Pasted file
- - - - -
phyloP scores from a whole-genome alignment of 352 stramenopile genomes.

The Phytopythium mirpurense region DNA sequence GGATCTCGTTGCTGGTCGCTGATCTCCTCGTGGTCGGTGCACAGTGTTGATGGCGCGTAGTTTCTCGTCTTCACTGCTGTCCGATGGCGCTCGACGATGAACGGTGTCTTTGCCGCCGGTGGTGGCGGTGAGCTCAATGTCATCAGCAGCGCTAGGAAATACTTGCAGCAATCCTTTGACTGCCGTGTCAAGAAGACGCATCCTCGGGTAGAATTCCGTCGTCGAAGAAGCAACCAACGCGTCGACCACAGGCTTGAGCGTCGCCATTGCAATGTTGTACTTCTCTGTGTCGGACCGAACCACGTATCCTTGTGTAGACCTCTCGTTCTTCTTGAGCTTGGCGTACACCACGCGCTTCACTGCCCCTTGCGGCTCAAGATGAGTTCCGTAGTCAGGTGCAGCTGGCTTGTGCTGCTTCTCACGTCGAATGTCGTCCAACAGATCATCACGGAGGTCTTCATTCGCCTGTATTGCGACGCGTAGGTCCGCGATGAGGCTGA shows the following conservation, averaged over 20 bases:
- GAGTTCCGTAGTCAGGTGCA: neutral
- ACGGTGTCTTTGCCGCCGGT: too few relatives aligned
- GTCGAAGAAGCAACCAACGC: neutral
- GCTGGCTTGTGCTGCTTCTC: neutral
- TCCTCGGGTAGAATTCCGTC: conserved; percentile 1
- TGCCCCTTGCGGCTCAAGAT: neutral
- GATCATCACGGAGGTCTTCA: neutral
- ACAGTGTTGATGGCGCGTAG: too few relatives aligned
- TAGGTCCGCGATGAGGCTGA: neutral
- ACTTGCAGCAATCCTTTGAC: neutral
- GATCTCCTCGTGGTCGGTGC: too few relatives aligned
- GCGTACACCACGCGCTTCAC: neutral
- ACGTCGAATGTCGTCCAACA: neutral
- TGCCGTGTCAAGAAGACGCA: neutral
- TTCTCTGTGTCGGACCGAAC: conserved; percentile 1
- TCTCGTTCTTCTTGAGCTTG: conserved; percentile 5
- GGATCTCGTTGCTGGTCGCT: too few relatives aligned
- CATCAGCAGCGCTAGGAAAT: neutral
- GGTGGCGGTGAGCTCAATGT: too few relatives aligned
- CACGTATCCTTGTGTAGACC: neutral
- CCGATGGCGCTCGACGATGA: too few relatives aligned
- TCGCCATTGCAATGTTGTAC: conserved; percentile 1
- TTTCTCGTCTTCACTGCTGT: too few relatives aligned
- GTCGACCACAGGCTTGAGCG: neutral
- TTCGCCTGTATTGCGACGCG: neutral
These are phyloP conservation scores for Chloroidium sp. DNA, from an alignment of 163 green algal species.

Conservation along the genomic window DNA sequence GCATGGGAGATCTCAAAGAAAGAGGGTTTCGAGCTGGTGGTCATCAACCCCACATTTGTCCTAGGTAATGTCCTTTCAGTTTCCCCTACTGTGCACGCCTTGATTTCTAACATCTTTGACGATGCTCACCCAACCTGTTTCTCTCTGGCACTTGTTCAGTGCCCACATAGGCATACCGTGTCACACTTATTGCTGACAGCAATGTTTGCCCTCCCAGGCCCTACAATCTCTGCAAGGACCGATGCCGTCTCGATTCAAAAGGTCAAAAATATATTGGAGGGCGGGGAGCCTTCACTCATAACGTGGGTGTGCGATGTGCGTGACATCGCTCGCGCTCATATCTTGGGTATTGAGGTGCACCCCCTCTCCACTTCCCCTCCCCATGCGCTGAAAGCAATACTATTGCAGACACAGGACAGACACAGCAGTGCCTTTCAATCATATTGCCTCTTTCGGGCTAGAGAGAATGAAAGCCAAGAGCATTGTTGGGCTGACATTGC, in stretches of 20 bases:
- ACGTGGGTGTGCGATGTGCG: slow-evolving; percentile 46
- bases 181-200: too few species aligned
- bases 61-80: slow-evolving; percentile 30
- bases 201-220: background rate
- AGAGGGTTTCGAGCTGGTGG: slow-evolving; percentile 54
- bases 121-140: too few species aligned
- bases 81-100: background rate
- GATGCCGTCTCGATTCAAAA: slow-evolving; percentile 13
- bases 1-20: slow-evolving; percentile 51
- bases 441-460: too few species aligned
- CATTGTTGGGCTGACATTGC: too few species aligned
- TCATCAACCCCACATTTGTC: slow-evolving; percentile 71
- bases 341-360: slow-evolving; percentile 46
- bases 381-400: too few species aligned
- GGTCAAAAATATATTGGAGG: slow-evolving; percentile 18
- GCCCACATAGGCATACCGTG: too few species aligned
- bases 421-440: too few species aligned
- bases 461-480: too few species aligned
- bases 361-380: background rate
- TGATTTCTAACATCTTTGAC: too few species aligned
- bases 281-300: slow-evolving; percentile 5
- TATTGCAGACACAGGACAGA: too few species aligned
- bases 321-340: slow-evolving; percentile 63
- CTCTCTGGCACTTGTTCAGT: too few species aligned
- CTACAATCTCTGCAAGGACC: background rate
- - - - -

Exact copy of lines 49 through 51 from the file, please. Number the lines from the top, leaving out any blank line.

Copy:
- TGATTTCTAACATCTTTGAC: too few species aligned
- bases 281-300: slow-evolving; percentile 5
- TATTGCAGACACAGGACAGA: too few species aligned